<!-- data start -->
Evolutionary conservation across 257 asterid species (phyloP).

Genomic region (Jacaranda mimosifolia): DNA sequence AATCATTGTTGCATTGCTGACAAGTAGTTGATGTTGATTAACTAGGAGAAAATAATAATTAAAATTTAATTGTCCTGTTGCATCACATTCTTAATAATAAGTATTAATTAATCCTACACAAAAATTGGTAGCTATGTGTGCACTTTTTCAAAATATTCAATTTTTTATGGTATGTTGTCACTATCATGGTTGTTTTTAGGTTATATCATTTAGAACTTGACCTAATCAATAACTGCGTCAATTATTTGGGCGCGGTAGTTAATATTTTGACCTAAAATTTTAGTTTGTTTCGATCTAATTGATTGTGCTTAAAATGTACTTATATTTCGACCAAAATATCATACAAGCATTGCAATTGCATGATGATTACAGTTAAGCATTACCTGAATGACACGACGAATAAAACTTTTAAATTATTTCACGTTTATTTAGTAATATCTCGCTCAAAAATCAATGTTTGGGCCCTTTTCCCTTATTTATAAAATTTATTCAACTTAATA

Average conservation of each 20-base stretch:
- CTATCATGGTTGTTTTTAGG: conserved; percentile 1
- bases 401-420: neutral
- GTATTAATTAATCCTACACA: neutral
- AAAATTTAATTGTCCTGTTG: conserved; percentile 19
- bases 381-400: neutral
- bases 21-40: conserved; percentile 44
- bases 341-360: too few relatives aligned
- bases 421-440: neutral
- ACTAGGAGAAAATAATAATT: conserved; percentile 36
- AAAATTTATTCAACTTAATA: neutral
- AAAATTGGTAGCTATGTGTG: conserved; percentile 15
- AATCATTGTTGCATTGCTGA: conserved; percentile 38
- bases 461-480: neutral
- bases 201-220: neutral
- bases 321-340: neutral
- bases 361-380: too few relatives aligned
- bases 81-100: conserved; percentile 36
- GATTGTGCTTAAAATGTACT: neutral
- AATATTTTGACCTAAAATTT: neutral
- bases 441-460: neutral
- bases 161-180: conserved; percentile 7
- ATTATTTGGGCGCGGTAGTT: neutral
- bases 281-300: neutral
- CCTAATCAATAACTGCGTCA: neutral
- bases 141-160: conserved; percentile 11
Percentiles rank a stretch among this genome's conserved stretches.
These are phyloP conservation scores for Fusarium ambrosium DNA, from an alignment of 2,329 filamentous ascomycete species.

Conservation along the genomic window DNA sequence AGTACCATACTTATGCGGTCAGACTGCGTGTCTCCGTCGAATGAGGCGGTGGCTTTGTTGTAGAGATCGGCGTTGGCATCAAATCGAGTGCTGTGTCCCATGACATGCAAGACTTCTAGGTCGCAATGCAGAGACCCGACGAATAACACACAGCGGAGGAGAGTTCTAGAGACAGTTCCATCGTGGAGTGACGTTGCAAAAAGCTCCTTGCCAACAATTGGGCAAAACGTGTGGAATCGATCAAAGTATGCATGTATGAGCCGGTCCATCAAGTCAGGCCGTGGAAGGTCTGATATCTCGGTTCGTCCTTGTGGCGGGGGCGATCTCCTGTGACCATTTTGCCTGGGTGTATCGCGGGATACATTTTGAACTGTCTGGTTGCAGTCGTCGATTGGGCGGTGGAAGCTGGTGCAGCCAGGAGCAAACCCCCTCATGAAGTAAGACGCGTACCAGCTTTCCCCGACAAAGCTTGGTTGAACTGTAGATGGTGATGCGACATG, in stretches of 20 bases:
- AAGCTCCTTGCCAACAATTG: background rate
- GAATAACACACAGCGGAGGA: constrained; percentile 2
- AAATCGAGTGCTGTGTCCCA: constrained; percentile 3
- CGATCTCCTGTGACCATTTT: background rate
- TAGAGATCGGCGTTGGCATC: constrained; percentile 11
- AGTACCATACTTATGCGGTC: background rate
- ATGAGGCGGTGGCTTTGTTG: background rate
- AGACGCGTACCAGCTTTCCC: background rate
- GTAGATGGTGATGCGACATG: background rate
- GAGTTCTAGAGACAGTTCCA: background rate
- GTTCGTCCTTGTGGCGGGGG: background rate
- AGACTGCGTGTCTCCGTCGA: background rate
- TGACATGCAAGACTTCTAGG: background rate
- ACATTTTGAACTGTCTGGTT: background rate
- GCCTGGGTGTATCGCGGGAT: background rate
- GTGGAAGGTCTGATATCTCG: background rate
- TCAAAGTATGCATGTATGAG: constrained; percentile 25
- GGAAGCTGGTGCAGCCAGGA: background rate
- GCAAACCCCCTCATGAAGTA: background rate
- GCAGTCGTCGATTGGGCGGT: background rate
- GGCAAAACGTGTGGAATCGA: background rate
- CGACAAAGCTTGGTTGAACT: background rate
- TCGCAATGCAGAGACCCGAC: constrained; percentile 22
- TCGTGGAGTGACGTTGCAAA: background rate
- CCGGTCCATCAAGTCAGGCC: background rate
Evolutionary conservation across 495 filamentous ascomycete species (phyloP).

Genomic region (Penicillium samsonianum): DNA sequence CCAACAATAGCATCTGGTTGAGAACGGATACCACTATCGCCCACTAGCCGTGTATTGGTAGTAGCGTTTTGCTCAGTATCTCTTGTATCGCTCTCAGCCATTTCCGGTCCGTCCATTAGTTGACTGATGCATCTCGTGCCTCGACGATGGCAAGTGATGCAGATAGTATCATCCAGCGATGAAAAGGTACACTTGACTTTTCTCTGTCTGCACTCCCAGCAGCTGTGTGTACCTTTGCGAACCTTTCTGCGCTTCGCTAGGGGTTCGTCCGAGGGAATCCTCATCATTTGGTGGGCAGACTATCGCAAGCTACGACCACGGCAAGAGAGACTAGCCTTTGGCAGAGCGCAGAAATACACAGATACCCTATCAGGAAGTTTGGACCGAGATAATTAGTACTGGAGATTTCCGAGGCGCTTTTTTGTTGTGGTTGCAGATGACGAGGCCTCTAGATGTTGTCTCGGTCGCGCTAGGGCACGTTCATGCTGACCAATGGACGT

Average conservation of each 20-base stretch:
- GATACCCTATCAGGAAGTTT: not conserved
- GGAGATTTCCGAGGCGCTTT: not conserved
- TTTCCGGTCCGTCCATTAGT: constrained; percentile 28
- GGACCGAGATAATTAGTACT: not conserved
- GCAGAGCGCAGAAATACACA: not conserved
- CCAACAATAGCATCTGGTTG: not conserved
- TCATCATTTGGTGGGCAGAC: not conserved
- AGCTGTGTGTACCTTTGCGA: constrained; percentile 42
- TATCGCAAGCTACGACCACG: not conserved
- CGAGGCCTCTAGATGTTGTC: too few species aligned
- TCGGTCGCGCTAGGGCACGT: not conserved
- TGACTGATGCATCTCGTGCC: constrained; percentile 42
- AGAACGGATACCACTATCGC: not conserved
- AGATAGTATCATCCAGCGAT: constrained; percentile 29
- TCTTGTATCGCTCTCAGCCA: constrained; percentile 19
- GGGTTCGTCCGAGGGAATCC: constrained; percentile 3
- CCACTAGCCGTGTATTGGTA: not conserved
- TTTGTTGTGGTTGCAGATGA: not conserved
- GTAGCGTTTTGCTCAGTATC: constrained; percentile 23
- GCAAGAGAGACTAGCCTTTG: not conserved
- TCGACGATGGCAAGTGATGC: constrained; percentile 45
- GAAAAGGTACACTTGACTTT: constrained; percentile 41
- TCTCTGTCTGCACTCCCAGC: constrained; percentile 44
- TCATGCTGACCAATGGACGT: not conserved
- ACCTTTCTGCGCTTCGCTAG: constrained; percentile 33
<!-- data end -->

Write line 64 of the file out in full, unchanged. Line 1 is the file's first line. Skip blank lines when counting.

- GCAGAGCGCAGAAATACACA: not conserved